Ina Fried

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Dueling Korean Robots Among the Hidden Gems on Barcelona Show Floor

If you attend a tech trade show and don’t leave time to wander the show floor, you are really missing out.

mwc_robot

Sure, there are juggling clowns that can’t juggle, dime-a-dozen phones and booths touting the beauty of backhaul. But the massive show floor is also home to hidden gems and tons of quirktastic geekiness.

Perusing the booths in Barcelona, I saw all manner of phones, tablets and phablets, along with something called Motorheadphones — headphones that promised “everything louder than everything else.”

“No weak-kneed, lily-livered tin-pot and skinny sounding little pieces of garbage,” Motorheadphones (named for “the world’s loudest band,” Motorhead) promised in its marketing materials.

There were rival robots from Korean telecom operators SK Telecom and KT, both aimed at children. KT’s robot is the second version of its Kibot, and sells for around $500 or for free in Korea with a $20-a-month connectivity plan.

The latest Kibot, aimed at kids from 3 to 13, adds a rear projector and a voice recorder. It can teach things from basic sensory understanding through phonics and foreign languages. The device responds to touch — a brief petting, and the robot’s electronic eyes light up.

SK’s Kids Learning Robot is aimed at 4- to 6-year-olds and is still in the final development stages. At around $300, it’s considerably cheaper, using one’s own Android device to provide both the robot’s screen and connectivity. (Support for iPhone is aimed for later this year.)

Each part of the robot’s body contains sensors for interacting with little ones. The robot’s eyes have proximity sensors, the cheeks contain LEDs for expressing emotion and the forehead has touch sensors.

A wireless Bluetooth wand can be used to interact via gestures.

But some of the coolest stuff was hidden behind closed doors in Hall 2. There, in meeting rooms, companies showed off technology not yet ready to be put on public view.

Samsung’s component arms, for example, were said to be showing some new flexible displays. I politely asked at the door if I could have a little peek, and was equally politely, but emphatically, denied.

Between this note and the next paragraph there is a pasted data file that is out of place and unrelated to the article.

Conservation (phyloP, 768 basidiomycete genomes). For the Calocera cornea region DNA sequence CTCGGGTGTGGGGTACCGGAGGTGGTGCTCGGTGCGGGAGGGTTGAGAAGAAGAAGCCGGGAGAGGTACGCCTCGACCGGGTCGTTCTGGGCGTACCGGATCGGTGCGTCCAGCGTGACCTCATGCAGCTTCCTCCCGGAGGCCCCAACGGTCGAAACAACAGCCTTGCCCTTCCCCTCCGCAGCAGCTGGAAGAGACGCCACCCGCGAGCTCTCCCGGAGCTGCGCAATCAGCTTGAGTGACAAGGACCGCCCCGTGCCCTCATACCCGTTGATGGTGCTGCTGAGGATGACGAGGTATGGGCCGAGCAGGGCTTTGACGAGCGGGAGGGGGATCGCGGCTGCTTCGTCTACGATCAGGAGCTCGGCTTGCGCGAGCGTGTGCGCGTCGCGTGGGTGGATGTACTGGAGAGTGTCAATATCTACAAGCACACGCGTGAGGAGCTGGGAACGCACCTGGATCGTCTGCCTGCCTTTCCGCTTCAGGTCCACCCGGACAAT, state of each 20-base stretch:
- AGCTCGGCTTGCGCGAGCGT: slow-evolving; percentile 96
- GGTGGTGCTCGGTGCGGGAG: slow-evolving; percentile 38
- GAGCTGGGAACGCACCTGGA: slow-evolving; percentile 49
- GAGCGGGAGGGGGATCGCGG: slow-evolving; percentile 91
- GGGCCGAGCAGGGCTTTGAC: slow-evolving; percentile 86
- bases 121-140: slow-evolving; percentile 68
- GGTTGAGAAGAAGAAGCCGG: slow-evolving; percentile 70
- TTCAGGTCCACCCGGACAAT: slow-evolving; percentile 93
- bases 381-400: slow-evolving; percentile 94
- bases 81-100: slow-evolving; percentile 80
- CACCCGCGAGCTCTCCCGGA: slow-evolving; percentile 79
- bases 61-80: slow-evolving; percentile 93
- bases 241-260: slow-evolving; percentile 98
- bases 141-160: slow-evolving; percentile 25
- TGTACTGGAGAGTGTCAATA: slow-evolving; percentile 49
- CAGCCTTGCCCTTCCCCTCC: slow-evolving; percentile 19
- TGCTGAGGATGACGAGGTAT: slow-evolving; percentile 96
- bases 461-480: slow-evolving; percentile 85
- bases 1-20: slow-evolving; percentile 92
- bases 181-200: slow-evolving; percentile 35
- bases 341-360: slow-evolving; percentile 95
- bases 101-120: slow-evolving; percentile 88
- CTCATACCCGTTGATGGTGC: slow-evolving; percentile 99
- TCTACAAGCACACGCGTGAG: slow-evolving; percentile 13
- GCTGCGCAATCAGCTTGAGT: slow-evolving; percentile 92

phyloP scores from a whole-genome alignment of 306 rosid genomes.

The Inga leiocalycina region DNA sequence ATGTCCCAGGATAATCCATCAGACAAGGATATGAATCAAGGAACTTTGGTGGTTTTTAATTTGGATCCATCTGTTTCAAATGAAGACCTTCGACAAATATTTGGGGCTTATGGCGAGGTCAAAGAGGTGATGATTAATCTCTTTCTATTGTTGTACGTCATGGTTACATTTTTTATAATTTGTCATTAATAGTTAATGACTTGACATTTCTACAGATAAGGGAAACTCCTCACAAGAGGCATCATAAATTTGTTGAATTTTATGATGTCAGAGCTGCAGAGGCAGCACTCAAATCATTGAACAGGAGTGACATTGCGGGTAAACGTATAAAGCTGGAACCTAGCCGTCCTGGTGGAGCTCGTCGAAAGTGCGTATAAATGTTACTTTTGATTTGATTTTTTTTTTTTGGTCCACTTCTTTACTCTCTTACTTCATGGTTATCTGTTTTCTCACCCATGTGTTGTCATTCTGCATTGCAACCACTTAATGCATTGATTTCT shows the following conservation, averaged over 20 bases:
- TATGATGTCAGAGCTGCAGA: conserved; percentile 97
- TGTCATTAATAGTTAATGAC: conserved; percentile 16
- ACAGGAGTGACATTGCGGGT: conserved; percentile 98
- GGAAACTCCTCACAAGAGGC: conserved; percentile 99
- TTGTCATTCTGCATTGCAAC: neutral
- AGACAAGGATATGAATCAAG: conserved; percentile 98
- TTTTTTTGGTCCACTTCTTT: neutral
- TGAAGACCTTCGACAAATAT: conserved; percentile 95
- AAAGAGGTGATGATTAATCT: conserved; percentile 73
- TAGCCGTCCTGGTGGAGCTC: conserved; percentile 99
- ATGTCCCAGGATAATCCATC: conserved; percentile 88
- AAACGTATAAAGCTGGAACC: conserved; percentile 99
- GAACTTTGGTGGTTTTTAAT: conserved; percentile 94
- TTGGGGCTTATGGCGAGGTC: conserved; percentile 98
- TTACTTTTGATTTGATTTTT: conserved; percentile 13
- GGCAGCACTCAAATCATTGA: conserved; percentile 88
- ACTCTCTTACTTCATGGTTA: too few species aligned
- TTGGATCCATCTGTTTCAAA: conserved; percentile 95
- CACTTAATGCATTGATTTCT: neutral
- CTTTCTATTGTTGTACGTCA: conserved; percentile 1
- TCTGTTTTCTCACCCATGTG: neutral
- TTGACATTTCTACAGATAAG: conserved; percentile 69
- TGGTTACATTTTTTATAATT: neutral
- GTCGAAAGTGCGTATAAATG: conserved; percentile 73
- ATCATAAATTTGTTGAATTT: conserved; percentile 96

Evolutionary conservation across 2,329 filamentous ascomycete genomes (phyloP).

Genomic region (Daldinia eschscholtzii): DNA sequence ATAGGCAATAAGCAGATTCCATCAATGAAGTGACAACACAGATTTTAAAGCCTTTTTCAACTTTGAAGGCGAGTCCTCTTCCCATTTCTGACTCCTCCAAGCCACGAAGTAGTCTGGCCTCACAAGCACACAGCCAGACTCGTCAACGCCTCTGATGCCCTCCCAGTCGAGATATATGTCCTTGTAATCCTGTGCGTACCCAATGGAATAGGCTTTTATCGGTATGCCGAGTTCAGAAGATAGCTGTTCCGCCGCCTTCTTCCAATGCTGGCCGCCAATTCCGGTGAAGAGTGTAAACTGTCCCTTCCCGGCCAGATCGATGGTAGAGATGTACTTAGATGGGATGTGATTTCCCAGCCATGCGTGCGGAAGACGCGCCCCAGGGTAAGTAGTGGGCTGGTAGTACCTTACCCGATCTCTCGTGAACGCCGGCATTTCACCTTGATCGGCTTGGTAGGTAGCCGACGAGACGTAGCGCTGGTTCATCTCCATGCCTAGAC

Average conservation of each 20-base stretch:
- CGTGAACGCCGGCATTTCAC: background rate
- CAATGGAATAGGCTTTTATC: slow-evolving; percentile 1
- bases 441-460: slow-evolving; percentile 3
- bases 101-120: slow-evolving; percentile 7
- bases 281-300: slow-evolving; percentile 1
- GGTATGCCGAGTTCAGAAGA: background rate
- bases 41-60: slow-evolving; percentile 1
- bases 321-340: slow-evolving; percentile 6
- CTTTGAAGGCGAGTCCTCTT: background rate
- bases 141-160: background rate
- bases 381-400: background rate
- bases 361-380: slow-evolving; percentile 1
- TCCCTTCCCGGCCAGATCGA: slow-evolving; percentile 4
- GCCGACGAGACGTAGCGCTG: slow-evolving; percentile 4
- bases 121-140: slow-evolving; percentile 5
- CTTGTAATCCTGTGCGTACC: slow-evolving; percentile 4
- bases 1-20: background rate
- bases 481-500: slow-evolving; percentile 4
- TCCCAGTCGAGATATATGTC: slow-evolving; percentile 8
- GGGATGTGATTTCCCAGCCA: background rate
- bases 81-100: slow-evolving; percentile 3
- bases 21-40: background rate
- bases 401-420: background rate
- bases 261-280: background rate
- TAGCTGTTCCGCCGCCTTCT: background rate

Hall 2 was also home to lots of deal-making. Verizon Wireless, for example, had folks at the show meeting to hammer out various international roaming agreements. The company hopes to offer 4G LTE roaming by next year in several countries, including Canada.

Even without such access, there was plenty to be seen in the acres of booths that span the length of the new convention center on the outskirts of Barcelona. (Until this year, the show was held in an older venue in the heart of the city.)

Dedicated areas focused on everything from payments to digital health, and there were also the ubiquitous national pavilions, where countries would group together various local companies.

Austria, Canada, China, Egypt, Germany, Greece, Hungary, Israel, Korea, Norway, Scotland, Sweden and Tunisia were among those represented, along with host country Spain.

Other stops included a visit with Yota Devices, the Russian company aiming to market a dual-screen Android device with an E-ink screen that can be used to store handy information such as a local map or a boarding pass.

Yota hopes to bring out its first Yota Phones in the fourth quarter of this year, including in North America. The goal is to have the device cost no more than a typical premium Android device with similar specifications.

The hardware maker, spun out of a Russian carrier of the same name, has been making modems and routers, but decided to enter the phone business with its idea for the dual-screen device.

CEO Vladislav Martynov says the company filed for patents some time ago, but expects copycats nonetheless.

“I’m sure everyone will jump on it if we are successful,” Martynov said.

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A bird’s eye view of Hall 3, the home to booths from many of the big-name device makers, including Huawei, LG, Nokia and Samsung.

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